Revista Española de Cardiología (English Edition) Revista Española de Cardiología (English Edition)
Rev Esp Cardiol. 2007;60:131-8 - Vol. 60 Num.02 DOI: 10.1016/S1885-5857(07)60125-X

Influence of Measurement Duration and Frequency on Ambulatory Blood Pressure Monitoring

Ramón C Hermida a, Diana E Ayala a, José R Fernández a, Artemio Mojón a, Carlos Calvo b

a Laboratorio de Bioingeniería y Cronobiología, Universidad de Vigo, Campus Universitario, Vigo, España,
b Unidad de Hipertensión Arterial y Riesgo Vascular, Hospital Clínico Universitario, Santiago de Compostela, España,

Keywords

Blood pressure. Ambulatory blood pressure monitoring. Measurement schedule. Essential hypertension. Dipper pattern. Non-dipper pattern.

Abstract

Introduction and objectives. Most studies of ambulatory blood pressure monitoring have involved taking measurements every 15-30 minutes over a 24-hour period. We investigated the effect of measurement duration and frequency on the diagnostic blood pressure values obtained by ambulatory monitoring. Methods. The study involved 1450 hypertensive patients and a control group of 378 normotensive volunteers. Blood pressure was measured at 20-minute intervals from 07:00 to 23:00 and at 30-minute intervals at night for 48 consecutive hours. Data were subdivided in such a way as to generate different series of data that were collected at 1-, 2-, 3-, or 4-hour intervals over the 48-hour period. In addition, two data series at the original measurement frequency were derived for the first and second 24-hour periods. The correspondence between the mean blood pressure values derived from the original data series and those from the different subdivided data series was assessed. Results. Variability in the estimated mean blood pressure increased progressively as the measurement frequency decreased: the error range grew from 11 mmHg for hourly data to 28 mmHg for 4-hourly data. The error range was even greater (i.e., 36 mmHg) for data divided into 24-hour series at the original sampling rate. Conclusions. This study demonstrates that the reproducibility of mean blood pressure values depends more on measurement duration than measurement frequency. The findings indicate that monitoring blood pressure for only 24 hours may be insufficient for diagnosing hypertension, identifying a dipper circadian pattern, or assessing treatment efficacy.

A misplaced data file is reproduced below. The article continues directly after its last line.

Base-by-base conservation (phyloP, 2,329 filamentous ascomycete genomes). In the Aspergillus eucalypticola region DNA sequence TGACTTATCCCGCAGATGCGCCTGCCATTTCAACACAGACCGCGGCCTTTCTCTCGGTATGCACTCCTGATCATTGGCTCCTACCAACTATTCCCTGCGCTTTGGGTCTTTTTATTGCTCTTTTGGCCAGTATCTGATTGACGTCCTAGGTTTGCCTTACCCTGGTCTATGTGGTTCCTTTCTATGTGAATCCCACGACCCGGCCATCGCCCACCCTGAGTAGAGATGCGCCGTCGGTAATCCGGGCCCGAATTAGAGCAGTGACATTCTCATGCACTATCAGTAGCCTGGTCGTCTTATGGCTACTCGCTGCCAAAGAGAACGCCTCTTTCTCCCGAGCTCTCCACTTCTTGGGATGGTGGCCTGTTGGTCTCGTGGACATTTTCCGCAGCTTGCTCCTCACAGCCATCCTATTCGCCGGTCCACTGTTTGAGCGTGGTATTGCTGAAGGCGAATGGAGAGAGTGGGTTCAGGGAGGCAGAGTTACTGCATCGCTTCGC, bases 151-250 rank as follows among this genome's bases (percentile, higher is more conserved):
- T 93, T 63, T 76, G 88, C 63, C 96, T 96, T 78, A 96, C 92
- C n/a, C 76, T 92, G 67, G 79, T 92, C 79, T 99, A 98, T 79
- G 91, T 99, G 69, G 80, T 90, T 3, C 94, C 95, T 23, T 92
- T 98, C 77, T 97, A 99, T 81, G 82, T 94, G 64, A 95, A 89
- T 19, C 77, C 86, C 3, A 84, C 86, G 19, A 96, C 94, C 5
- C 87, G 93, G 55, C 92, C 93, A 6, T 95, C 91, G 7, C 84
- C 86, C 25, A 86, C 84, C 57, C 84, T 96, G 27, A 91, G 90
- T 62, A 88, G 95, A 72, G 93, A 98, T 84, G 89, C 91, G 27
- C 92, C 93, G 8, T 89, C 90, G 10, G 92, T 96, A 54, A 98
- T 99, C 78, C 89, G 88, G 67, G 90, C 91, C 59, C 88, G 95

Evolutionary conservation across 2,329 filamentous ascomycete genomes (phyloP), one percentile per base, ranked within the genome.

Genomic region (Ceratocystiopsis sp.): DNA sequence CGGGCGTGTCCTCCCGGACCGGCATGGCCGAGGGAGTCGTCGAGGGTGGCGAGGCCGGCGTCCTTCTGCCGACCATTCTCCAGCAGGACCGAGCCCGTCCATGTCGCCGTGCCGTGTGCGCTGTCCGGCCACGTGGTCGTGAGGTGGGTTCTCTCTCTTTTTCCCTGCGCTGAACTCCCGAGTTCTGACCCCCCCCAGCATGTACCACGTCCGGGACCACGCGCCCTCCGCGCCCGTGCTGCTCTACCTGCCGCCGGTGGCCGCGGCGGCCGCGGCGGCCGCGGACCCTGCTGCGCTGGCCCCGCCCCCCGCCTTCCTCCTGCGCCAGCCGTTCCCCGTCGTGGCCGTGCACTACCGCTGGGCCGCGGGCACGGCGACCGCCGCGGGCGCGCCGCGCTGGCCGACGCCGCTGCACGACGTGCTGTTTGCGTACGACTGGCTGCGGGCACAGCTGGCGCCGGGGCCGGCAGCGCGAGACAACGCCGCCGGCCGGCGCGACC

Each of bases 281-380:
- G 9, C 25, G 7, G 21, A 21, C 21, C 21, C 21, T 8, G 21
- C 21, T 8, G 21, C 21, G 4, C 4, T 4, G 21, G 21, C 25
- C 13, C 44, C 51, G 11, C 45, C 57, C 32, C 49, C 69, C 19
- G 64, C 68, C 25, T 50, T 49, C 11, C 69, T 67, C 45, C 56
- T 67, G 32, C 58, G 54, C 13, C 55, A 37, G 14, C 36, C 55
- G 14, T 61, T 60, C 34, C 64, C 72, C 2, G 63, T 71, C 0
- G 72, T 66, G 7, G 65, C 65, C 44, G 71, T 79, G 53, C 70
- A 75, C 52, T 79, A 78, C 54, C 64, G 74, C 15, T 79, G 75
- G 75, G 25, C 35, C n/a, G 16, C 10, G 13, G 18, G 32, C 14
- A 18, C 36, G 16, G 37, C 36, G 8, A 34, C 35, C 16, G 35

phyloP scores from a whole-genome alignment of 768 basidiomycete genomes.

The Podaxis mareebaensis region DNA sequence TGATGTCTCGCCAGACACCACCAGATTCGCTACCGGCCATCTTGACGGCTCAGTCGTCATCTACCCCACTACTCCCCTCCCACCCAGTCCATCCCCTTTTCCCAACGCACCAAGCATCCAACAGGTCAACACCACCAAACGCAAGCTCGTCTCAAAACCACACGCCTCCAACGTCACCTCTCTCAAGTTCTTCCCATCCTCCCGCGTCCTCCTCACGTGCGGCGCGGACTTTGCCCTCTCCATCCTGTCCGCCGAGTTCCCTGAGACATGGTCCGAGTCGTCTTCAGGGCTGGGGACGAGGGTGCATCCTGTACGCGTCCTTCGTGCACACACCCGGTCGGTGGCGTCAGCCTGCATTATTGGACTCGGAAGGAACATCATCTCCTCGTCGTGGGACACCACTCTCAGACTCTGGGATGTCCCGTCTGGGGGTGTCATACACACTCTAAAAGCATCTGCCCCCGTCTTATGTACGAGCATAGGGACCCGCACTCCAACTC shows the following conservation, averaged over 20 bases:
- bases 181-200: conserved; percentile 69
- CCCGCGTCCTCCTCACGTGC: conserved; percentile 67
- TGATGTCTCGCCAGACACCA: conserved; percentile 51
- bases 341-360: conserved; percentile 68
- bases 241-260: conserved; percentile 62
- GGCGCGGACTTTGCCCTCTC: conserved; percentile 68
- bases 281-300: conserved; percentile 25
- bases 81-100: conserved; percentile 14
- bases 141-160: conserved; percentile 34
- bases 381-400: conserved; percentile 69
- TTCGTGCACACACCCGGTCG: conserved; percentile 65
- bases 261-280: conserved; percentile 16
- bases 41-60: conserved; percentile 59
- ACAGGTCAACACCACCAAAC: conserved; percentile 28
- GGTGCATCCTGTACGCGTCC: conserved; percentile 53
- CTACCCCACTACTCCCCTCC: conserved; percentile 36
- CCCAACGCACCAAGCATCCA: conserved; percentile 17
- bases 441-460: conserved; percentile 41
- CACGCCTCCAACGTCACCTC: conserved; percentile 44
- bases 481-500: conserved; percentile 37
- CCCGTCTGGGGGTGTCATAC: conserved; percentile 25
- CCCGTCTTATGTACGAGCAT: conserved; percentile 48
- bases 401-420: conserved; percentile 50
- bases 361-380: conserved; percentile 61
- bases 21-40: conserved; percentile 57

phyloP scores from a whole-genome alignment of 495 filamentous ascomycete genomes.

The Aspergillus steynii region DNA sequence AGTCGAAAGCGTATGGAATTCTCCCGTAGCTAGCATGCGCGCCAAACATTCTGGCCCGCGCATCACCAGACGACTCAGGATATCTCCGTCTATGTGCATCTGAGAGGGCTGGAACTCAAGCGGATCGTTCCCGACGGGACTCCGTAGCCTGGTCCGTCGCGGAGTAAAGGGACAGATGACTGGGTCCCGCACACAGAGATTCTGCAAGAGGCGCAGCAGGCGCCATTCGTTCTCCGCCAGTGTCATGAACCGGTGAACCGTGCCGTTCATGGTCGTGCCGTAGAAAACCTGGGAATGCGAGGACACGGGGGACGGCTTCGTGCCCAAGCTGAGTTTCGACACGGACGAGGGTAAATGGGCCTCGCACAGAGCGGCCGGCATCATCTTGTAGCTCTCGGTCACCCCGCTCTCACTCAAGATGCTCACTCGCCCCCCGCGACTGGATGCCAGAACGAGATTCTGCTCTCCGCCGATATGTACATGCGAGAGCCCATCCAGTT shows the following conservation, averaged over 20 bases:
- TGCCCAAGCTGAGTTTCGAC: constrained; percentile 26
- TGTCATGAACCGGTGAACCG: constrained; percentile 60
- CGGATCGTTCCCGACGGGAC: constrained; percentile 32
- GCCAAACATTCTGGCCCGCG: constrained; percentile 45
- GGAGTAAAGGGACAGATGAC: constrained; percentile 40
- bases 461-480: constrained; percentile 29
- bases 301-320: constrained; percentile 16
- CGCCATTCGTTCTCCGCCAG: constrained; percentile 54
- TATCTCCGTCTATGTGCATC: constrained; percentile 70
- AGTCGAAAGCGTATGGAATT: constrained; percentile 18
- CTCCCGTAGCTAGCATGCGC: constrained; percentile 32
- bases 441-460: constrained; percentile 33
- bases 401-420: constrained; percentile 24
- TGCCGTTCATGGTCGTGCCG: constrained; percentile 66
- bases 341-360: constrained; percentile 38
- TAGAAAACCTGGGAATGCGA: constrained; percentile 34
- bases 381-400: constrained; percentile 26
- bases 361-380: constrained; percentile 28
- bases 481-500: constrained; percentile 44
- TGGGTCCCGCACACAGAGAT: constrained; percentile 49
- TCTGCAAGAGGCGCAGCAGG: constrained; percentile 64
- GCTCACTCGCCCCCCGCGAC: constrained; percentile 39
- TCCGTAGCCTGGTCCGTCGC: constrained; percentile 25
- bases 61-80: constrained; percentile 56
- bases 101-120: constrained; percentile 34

1885-5857/© 2007 Sociedad Española de Cardiología. Published by Elsevier España, S.L.U. All rights reserved

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